Wilson’s disease is an autosomal-recessive disorder caused by mutation in the ATP7B gene. Absent or reduced function of ATP7B protein leads to decreased hepatocellular excretion of copper into bile. Subsequent copper accumulation, first in the liver but ultimately in the brain and other tissues, produces different clinical manifestations such as hepatic, neurological, hematological, ophthalmological, and psychiatric problems. Diagnosis is based on clinical suspicion, parameters of copper metabolism, ophthalmic examination (Kayser-Fleischer rings) and a liver biopsy. Genetic studies are of limited use. Early diagnosis and initiation of therapy with chelators and therapeutic plasma exchange therapy are essential for prognosis. Liver transplantation corrects the underlying pathophysiology and can be lifesaving in fulminant hepatic failure. Screening of siblings and 1st degree relatives of the patients is also important.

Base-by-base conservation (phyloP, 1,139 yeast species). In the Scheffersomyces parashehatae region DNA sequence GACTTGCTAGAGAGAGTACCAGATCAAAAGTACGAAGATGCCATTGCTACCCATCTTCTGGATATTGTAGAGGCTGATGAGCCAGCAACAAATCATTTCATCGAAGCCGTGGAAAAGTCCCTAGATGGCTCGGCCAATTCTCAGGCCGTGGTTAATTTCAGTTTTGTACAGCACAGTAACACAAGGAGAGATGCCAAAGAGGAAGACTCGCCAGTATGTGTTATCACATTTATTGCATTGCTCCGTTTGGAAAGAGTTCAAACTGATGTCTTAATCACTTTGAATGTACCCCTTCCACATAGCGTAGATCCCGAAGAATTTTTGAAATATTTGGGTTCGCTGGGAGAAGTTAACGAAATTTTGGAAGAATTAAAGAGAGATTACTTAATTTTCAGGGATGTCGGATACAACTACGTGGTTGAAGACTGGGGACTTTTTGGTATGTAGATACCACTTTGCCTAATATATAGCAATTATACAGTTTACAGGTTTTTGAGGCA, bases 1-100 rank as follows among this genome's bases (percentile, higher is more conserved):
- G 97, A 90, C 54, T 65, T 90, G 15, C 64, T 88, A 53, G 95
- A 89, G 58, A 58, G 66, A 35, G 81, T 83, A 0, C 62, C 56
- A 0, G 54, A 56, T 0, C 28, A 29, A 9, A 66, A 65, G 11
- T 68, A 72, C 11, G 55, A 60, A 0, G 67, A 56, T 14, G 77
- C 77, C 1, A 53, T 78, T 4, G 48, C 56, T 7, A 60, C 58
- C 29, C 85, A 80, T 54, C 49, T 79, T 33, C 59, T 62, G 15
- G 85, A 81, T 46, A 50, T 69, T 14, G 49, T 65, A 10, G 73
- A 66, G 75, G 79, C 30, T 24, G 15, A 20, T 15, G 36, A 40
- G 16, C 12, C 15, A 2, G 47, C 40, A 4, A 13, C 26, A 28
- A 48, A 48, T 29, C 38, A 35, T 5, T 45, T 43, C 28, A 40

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Our case involves a 53 year old woman. Three years ago, she was investigated because of normal hemoglobin levels despite very a low erythrocyte count, which was revealed during the preoperative evaluation for ovarian cyst operation. The Direct Coombs test was found to be positive against complement and negative against IgG. Cold agglutinin titer was 1/448 (+). Due to the polyclonal IgM increase, secondary cold agglutinin disease (CAD) was considered but no factor could be found that would lead to cold agglutinin disease. During the post-operative follow-up, cold agglutinin titers increased with fluctuations in the patient. Twenty-four months after transabdominal hysterectomy and bilateral salpingooopherectomy operation, diagnosis of Hashimoto disease was made upon detection of subclinical hypothyroidism. No case of Hashimoto disease associated with CAD caused by polyclonal IgM has been reported until the present time.